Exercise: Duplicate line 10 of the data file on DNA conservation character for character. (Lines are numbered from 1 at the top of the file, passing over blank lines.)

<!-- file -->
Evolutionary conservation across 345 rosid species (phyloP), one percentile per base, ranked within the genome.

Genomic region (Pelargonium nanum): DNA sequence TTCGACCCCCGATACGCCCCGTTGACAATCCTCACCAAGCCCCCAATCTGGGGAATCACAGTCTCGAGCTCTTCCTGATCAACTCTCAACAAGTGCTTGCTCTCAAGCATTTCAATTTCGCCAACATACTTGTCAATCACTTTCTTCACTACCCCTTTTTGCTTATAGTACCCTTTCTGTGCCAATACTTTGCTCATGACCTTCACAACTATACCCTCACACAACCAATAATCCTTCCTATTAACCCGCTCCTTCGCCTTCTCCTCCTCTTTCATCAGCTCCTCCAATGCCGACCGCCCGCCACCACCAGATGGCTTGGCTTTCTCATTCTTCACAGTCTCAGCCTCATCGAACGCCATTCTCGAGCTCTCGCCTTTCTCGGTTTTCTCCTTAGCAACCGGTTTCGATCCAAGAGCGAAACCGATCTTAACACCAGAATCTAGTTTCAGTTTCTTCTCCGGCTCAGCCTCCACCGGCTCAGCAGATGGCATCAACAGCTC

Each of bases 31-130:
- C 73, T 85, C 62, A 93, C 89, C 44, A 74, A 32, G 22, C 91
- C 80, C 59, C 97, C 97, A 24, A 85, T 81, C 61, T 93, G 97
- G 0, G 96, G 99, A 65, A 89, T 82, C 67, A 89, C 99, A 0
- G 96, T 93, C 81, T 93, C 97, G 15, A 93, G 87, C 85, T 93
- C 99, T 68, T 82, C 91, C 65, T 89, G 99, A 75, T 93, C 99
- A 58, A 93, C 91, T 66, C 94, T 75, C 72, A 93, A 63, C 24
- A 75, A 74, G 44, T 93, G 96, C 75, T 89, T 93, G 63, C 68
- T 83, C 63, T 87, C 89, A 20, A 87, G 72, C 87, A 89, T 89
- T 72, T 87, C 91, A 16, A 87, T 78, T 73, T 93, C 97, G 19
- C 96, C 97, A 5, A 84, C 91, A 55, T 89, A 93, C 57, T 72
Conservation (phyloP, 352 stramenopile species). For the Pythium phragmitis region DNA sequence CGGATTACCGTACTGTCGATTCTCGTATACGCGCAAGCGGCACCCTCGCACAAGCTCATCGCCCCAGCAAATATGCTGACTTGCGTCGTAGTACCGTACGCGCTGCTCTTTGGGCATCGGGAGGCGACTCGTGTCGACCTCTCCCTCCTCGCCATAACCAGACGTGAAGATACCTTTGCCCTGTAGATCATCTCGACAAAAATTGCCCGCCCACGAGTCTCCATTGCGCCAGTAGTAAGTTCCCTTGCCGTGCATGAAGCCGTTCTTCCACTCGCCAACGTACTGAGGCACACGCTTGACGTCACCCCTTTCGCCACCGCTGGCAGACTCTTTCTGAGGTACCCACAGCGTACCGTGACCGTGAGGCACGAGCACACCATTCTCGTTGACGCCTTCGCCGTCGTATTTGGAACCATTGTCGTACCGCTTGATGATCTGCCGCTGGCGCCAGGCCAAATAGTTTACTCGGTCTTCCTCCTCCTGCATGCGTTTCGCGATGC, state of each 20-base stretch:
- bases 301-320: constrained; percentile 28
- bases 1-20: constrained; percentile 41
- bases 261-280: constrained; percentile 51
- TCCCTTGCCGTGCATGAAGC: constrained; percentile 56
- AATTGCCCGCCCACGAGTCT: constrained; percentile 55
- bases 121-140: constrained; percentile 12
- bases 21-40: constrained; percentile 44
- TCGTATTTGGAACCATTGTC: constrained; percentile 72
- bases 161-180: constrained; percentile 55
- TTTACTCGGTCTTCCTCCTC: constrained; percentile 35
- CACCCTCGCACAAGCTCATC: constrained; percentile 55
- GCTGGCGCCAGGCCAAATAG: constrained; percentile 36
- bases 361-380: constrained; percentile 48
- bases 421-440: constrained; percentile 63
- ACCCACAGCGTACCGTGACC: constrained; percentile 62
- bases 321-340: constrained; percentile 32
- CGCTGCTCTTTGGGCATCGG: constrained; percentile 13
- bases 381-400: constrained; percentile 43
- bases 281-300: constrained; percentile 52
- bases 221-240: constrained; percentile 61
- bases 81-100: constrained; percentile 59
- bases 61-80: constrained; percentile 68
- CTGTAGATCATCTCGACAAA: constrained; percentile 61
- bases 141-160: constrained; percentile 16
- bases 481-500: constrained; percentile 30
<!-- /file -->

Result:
- A 75, A 74, G 44, T 93, G 96, C 75, T 89, T 93, G 63, C 68